Monday, March 14, 2005

Girls, Girls, Girls: GDC vs. LPSC

Every month, Wired Magazine prints a calendar listing tech culture relevant events. This month, I've had the good fortune to attend two of those events. Last week, as Laundry Sessions readers know, I was in San Francisco for the Game Developers Conference (GDC) and Serious Games Summit (SGS). This week, I am attending the Lunar and Planetary Science Conference (LPSC). Normally, comparing such disparate gatherings would seem silly, but attending them back-to-back (I flew from SF straight to Houston) has thrown them against each other in my mind.

The first and foremost contrast became apparent when I noticed that there are a decent number of women at LPSC. I don't know what the percentages are for either conference, but I would guess ten to fifteen percent at GDC and thirty five to forty percent at LPSC. Planetary science (geology, physics, astrobiology) doesn't strike me as any more or less female-friendly than game development (programming, digital art, design, production). So why aren't there more women in games? Obviously, I don't know the answer to that, but it's nice to be at a scientific conference with a balanced attendance. Hopefully, more folks like Saralah, Jane, the Killer Betties, Sheri Graner-Ray, and others will continue to bolster the ranks of game prodution, design, and consumption.

11 Comments:

At 6:19 PM, Blogger Saralah said...

The figure I heard was 10%. And being there, you can really tell the difference between this year and years past, if only by the number of female-oriented sessions offered. That, and there are actually other women in the bathroom now.

 
At 6:25 PM, Blogger OrangeDeca said...

I also wonder what it is about planetary science. Perhaps its just been around longer than games, so its had more time for pioneers to break in to it? Or perhaps gaming is different because the process and the result both are considered male-oriented, whereas the planets seem more gender neutral.

 
At 8:05 PM, Blogger Foopy said...

I agree with the male-oriented comment, although I think it might be a symptom of a bigger issue. As the designer of Katamari Damacy mentioned in his speech at the GDC (or so says Gamespot, I wasn't there), games these days have a very narrow focus: most of them are concerned with sensationalized representations of violence and physical conflict, things that lots of people (including most women) aren't particularly interested in. I think you could take almost anyone and find a huge variety of books or films that they'd enjoy, but this isn't necessarily the case with video games. Just look at gaming magazines, the vast majority of which are clearly marketed towards a fairly specific kind of person.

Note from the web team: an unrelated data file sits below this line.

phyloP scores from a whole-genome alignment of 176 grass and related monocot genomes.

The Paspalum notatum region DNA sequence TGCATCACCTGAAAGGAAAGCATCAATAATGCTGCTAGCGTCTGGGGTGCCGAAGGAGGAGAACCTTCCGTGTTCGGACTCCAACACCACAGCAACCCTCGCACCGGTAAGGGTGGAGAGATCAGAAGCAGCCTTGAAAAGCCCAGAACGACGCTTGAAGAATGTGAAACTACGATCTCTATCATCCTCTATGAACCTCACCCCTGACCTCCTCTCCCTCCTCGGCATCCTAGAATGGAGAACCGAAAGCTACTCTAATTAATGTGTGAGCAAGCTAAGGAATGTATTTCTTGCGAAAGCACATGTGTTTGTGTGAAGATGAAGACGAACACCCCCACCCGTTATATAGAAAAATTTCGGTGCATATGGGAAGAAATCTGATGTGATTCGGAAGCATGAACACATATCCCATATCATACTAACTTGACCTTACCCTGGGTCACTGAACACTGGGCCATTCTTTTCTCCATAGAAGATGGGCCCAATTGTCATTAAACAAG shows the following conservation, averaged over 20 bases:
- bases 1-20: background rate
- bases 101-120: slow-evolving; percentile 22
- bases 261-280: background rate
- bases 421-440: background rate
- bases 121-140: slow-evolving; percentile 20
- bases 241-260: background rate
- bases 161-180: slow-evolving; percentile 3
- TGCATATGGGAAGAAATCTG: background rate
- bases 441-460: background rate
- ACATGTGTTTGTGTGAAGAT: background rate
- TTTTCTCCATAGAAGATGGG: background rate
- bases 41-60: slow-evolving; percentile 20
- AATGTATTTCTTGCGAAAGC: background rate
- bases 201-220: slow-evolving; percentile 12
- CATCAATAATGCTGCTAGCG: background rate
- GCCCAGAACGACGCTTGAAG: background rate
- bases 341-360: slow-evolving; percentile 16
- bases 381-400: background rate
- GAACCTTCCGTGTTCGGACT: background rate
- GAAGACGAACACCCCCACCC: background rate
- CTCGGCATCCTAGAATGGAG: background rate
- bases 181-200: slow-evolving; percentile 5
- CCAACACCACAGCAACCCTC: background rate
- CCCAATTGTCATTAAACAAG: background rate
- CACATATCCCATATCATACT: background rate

As games like Katamari Damacy and The Sims continue to "push the envelope" by evoking themes and busting gameplay styles that appeal to a wider variety of audiences, I imagine a wider variety of people will become more interested in game development and the industry will become more diverse, in more ways than just gender distribution.

 
At 8:20 PM, Blogger Seg said...

I simply want to confirm saralah's 10% figure. It was stated by Sheri Graner Ray in her acceptance speech for the Game Developers Choice Awards for Community Contribution.

And in response to foopy, I completely agree. With my current project Antidote, my design goals were to go for non-gamers regardless of age and gender (well, not < 16 y/o). But it's hard for me to tell people I'm making a game that's not fitting the male < 24 market, because people think this is was games are made for. Heaven forbid that my game feature a female lead who's a strong character because of her personality and brains, not her boobs!

 
At 8:51 PM, Blogger OrangeDeca said...

Foopy and Seg, welcome! We've run this blog under the radar for so long, its great to see posts from new readers.

Foopy, I think your point is very valid. If the audience isnt diverse, how can we expect the dev community to be? I used to work in newspapers and we often fretted about getting more minorities in the newsroom, and it turns out one of the biggest obstacles was that minorities tend to read newspapers less.

Seg, I'm curious what you are doing in Antidote to go after non-gamers.